While most definitely a minority language in Ireland, Irish has an unusual status in comparison to most other minority languages in that it is constitutionally considered the country's “first official language." This is far from the truth, with probably a maximum of 2.5%, about 150,000, of the island's population having anything close to native-speaker ability, and the legal status of the language remains a source of annoyance to speakers of both English and Irish in the country.
The language's constitutional status stems from the cultural nationalism aspirations of the country's founders in the early years of the twentieth century, whereby it was believed that the country might be “de-anglicized" and the Irish language revived through constitutional and legislative action. An aggressive, but mostly unsuccessful, policy ensued of requiring demonstrable Irish-language skills from every Irish schoolgoer and legally recognizing the primacy of Irish in districts where the language was still the community's preferred tongue. . .
While schools in these areas — known collectively, and legally recognized, as the Gaeltacht — transitioned to Irish with relative ease despite the paucity of Irish-language textbooks, it was not a success in other areas, where the absence of qualified teachers and fluent speakers led to the development of a schoolroom pidgin that neither teachers nor students were fully conversant in. Government reluctance to support the language outside the education system meant that learner access to native speakers, who were mostly confined to the Gaeltacht, was negligible until the foundation of a nationally-available radio station in the 1970s.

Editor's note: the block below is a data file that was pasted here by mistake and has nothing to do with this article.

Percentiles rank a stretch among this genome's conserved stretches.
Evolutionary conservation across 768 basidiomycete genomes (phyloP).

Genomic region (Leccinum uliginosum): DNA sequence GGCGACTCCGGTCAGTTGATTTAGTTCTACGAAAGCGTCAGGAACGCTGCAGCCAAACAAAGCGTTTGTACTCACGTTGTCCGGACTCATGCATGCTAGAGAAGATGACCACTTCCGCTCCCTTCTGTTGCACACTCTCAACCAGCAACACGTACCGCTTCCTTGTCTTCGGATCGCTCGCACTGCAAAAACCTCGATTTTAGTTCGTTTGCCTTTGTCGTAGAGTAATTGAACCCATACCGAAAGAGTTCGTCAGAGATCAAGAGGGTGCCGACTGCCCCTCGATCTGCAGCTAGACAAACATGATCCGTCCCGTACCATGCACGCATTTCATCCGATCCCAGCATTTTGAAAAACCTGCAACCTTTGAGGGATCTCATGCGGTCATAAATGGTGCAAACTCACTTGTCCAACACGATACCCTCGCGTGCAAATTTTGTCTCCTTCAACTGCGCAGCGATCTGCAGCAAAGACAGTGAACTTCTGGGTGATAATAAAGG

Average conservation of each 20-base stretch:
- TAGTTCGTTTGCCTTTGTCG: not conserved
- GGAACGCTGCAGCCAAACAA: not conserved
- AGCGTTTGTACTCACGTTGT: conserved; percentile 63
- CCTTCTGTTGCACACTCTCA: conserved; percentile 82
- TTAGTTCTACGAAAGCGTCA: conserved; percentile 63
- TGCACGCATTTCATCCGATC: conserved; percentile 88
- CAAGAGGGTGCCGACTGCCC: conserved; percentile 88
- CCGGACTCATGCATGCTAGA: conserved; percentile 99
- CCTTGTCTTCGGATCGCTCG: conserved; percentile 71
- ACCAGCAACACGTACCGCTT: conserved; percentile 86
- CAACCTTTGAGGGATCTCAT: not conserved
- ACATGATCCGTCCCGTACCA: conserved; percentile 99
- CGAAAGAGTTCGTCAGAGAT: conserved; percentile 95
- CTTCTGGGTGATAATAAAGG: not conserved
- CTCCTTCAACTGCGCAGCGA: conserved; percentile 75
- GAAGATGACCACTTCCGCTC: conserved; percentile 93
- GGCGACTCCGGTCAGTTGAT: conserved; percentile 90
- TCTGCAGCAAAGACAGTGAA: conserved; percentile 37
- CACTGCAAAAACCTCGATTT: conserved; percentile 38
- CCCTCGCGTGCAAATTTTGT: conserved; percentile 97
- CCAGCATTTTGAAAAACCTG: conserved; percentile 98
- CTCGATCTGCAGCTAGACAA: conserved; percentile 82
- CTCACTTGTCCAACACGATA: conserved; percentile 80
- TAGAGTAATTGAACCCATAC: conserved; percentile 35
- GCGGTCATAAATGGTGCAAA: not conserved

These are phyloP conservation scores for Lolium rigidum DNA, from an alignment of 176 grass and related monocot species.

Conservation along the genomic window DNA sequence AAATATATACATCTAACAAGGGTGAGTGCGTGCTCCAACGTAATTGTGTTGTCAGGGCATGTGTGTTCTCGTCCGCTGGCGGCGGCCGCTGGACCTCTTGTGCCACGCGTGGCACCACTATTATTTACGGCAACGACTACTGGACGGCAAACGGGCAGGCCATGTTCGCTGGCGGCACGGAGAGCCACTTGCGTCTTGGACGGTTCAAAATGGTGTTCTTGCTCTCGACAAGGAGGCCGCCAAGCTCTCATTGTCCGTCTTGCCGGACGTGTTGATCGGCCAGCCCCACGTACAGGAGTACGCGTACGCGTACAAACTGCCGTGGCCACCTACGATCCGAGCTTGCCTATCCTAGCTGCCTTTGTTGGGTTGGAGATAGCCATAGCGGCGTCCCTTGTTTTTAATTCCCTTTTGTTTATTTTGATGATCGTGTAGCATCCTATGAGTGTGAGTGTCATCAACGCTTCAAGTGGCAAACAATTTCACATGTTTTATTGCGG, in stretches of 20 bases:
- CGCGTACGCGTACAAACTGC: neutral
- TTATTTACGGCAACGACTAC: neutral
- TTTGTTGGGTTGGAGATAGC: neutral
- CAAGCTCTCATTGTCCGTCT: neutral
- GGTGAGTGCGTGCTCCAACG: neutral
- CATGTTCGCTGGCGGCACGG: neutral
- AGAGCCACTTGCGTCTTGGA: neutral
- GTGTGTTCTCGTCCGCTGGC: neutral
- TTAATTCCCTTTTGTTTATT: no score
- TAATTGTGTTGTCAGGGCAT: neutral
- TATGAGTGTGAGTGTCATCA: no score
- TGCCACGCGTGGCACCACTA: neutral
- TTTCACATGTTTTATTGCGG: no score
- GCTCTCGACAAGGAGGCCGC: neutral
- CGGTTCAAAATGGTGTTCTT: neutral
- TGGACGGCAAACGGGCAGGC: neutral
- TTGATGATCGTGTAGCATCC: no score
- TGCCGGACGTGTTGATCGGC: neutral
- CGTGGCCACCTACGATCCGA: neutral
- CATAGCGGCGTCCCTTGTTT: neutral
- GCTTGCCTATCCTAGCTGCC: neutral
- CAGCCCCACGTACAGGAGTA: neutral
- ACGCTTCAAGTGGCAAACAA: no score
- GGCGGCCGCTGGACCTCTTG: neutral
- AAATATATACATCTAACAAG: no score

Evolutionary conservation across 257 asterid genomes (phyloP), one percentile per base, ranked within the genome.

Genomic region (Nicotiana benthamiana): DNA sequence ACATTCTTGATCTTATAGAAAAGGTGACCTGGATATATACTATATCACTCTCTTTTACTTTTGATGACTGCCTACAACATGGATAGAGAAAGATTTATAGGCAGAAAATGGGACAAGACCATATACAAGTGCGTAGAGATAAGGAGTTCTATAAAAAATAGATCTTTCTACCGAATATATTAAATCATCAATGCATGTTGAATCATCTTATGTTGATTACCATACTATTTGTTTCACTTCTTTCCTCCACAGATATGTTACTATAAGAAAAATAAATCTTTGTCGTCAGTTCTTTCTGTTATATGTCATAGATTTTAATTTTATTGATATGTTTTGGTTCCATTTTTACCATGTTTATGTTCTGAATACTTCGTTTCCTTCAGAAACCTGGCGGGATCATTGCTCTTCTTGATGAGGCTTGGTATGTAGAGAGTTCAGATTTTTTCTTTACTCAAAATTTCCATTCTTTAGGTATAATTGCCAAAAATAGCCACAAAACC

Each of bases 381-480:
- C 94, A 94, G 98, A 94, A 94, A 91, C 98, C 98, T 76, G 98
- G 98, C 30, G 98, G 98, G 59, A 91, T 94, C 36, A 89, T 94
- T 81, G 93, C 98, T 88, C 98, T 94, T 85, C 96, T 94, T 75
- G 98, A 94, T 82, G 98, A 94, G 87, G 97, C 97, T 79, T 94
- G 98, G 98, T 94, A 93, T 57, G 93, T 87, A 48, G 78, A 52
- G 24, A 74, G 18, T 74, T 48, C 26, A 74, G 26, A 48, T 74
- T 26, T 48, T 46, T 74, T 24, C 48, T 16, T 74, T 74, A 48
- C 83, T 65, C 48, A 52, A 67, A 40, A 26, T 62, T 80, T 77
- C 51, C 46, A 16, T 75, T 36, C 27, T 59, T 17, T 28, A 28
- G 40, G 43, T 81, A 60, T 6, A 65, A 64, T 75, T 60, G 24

Irish-medium education (school taught in Irish) outside the Gaeltacht all but died out by the 1960s, but the language remained a required school subject. This has led to hostility in certain English-speaking quarters where the language (while accepted as an authentic badge of Irishness) is still often seen as rural, retrograde and useless.
The promotion of the language as a national entity, however, did lead to the development of small urban communities of speakers, most of them created by the conversion of English speakers to Irish. This has caused the classroom pidgin, first created in a language-revival environment for want of native speakers, to recently move toward Creole status in the cities as select members elect to raise their children in Irish. . .